Monday, October 16, 2017

A Simple Explanation of the KRACK WPA2 Security Vulnerability

What Has Happened




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Security researchers have discovered a weakness in the Wi-Fi Protected Access 2 (WPA2) protocol that is used in all modern Wi-Fi networks.  A malicious attacker in range of a potential unpatched victim can exploit this weakness to read information that was previously assumed to be safely encrypted.  The vulnerability is within the Wi-Fi IEEE 802.11 standard itself, and is therefore not unique to any particular access point or client device vendor.  It is generally assumed that any Wi-Fi enabled device is potentially vulnerable to this particular issue.

A Summary of How WPA2 Security Works

WPA2-AES security consists of both authorization and encryption.   The authorization step is used to determine whether a particular client is allowed to access the wireless network, and comes in two flavors, Personal and Enterprise.   In WPA2-AES Personal, a pre-shared key or passphrase is used to provide the essential identifying credential.  In WPA2-AES Enterprise, the Extensible Authentication Protocol (EAP) is used to validate the client credentials against an external RADIUS or Active Directory server.  In either the WPA2-AES Personal or WPA2-AES Enterprise scenario, once the client’s authorization credentials are validated, a unique set of encryption keys are established between that particular access point and that particular client device, so as to encrypt the traffic between them.  This encryption process is done via a four-way handshake, where particular temporal (i.e. temporary) keys are passed back and forth between the access point and the client device so that each can derive the appropriate unique encryption key pair used for that connection.

A Summary of the Vulnerability

The security researchers discovered that they can manipulate and replay the third message in the four-way handshake to perform a key reinstallation attack (KRACK).  Strictly speaking, each temporal key that is passed in the four-way handshake should only be used once and never re-used.  However, in a key reinstallation attack, the attacker pretends to be a valid access point and tricks the client device into reinstalling a temporal key that is already in use, serving to reset the transmit and receive packet numbers.  For WPA2-AES, the attacker can then derive the same encryption key as the client device, and thus decode upstream traffic from the client device to the access point.  For the older (and less secure) WPA-TKIP, the attacker can go even further, and potentially forge and inject new packets into the data stream.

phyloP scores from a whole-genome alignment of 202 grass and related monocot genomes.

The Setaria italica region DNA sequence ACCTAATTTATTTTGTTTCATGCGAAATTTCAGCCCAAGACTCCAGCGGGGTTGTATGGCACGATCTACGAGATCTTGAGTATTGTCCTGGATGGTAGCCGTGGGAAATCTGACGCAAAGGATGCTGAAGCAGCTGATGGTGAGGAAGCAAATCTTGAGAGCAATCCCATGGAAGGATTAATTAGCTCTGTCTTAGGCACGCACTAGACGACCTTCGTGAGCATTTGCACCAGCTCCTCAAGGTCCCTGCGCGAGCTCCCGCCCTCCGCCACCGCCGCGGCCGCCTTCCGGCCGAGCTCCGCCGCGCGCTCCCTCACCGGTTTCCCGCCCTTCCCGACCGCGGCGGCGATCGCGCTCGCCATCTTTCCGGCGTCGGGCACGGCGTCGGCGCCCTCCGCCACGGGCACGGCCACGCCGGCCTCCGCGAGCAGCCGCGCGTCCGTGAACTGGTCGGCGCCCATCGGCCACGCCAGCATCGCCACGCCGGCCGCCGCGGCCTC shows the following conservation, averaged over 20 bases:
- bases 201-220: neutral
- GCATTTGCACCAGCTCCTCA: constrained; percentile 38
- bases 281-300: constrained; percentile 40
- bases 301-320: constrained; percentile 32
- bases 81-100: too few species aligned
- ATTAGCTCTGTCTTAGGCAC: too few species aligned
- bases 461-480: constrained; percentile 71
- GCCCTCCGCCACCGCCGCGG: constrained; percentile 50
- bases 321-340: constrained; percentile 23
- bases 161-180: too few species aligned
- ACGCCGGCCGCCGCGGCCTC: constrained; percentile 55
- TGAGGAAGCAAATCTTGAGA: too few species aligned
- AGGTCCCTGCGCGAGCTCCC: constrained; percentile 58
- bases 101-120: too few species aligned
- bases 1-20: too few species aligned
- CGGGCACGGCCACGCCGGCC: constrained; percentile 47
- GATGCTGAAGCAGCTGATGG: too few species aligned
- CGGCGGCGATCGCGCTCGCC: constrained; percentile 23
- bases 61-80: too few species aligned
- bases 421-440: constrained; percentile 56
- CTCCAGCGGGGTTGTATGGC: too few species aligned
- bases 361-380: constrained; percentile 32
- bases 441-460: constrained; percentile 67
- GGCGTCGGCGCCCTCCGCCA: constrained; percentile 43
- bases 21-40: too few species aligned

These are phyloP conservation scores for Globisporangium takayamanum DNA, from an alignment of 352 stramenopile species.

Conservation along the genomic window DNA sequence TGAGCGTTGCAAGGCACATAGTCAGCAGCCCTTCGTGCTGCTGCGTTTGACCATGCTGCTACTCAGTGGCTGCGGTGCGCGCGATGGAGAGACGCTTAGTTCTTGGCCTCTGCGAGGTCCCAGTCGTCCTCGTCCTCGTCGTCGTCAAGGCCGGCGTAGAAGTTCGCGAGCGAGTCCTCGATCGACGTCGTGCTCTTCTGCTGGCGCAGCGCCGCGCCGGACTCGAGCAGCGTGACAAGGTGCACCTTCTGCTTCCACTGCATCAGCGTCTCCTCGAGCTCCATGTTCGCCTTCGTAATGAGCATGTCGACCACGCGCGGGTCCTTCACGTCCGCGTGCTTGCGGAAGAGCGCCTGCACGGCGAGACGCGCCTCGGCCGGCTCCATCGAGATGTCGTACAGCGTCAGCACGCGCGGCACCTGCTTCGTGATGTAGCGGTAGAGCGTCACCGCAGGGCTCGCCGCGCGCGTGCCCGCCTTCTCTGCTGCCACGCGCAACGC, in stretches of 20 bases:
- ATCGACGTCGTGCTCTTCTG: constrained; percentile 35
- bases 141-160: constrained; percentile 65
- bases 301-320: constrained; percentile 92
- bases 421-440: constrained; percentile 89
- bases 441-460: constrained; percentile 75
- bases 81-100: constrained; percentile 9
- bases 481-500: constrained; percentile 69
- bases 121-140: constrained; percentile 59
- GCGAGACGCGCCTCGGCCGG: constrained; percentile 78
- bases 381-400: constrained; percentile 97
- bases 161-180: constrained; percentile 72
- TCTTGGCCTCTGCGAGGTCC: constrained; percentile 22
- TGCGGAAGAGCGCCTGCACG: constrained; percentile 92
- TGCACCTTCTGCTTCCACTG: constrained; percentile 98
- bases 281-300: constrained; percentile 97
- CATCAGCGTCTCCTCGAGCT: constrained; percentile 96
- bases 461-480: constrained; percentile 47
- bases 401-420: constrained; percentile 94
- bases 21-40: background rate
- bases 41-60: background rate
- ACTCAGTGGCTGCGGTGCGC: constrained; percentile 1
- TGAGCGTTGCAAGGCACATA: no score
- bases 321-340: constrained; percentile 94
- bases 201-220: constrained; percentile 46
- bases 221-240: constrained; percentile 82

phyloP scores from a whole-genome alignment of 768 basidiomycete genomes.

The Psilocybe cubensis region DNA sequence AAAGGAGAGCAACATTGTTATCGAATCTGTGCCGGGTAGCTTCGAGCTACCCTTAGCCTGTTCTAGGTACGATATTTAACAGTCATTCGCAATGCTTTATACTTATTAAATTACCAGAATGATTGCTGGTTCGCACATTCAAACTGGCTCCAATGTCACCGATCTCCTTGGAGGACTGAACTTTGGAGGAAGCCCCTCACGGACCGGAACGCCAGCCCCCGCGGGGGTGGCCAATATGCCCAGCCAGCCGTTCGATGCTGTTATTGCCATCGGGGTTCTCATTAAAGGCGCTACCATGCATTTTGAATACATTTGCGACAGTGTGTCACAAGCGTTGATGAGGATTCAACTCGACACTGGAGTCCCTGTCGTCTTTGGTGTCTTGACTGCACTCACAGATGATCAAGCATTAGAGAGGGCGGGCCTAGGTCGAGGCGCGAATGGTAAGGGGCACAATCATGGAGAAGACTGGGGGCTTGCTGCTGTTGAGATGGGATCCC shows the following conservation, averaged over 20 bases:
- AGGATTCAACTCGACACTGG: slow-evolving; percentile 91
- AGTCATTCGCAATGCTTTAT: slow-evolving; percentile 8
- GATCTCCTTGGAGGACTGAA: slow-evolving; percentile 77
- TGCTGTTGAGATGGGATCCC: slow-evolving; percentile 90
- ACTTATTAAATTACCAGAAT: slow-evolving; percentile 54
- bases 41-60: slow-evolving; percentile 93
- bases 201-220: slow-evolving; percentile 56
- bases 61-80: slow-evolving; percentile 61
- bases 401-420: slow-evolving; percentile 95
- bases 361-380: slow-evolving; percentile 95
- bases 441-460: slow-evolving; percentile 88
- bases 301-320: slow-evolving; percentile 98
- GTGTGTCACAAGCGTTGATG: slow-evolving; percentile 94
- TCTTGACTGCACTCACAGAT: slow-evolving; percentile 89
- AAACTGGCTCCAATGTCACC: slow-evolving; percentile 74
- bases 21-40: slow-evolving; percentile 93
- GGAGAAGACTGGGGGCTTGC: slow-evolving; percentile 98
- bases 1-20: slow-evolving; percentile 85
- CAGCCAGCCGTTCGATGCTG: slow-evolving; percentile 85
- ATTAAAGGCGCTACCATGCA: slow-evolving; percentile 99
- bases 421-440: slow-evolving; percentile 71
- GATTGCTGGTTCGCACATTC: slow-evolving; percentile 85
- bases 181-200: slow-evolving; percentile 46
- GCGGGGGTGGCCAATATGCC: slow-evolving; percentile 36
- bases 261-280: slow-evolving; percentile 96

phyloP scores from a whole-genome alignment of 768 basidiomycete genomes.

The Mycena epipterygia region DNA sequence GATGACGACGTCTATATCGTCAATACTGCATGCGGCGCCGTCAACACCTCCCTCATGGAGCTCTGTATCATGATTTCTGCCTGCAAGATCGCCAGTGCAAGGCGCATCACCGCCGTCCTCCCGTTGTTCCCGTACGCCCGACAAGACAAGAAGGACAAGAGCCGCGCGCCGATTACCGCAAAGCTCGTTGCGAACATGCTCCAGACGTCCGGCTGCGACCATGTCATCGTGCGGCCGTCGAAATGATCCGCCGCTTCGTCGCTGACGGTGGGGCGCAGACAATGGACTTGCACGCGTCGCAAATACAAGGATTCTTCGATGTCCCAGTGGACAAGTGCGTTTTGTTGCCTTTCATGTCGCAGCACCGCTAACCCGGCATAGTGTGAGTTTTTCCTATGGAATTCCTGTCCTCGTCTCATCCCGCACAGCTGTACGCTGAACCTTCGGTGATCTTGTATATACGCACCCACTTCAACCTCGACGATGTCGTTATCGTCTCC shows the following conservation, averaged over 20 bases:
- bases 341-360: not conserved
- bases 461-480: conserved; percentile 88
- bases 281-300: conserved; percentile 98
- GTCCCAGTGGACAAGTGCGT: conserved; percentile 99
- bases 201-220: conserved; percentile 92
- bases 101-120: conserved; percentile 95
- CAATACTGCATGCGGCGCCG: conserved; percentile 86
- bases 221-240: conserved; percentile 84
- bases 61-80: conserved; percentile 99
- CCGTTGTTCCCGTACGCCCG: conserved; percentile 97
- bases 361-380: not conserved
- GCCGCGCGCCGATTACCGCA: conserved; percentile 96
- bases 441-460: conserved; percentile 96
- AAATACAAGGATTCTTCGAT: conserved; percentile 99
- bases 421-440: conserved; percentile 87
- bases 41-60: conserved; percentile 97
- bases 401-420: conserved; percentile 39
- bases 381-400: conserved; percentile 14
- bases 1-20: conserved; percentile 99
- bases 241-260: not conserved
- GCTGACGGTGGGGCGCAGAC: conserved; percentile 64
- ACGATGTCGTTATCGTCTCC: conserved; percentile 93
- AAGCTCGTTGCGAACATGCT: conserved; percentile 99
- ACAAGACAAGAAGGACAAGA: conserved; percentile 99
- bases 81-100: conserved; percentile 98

For an attack to be carried out to take advantage of this vulnerability, it must be done by a malicious actor conducting a man-in-the-middle attack (i.e. pretending to be an AP on your network and serving to be a relay between the client device and the legitimate wireless network).


How this Vulnerability Impacts Access Point Products and Networks

As the issue occurs on client devices, the first step for any network operator is to check with your client device manufacturers for security patches and updates and apply these updates as soon as they are available.

This particular vulnerability has no direct impact on any APs operating in “access point” mode.  However, access points that are being used as client devices (i.e. APs operating in “client bridge” mode) or any access points that are being used for point-to-multipoint communications (i.e. APs operating in “WDS bridge” or “WDS station” mode) are potentially impacted by this vulnerability in the IEEE 802.11 protocol.  Furthermore, some advanced applications and features, such as mesh networking and fast roaming (i.e. 802.11r), may also be potentially vulnerable to this issue.

Access point vendors are currently actively investigating the impact of this vulnerability across all of the products in our product portfolio, and will be issuing firmware releases in the coming days and weeks to address this issue.  In the interim, continue to use WPA2-AES Personal or WPA2-AES Enterprise for network security.  Do not use WEP and do not use WPA-TKIP, as the vulnerabilities of those deprecated security protocols are significantly more serious and easier to execute by a malicious attacker.

For More Information

The website https://www.krackattacks.com/ provides a detailed summary of the issue along with links to the research paper and tools detailing the vulnerability.

3 comments:

  1. Hi Jason - just wanted to compliment you on this, it really helps clarify some of finer points of KRACK

    ReplyDelete
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  3. Strictly speaking, each temporal key that is passed in the four-way handshake should only be used once. Marino Robert Sussich is working in advertising agency from many years.

    ReplyDelete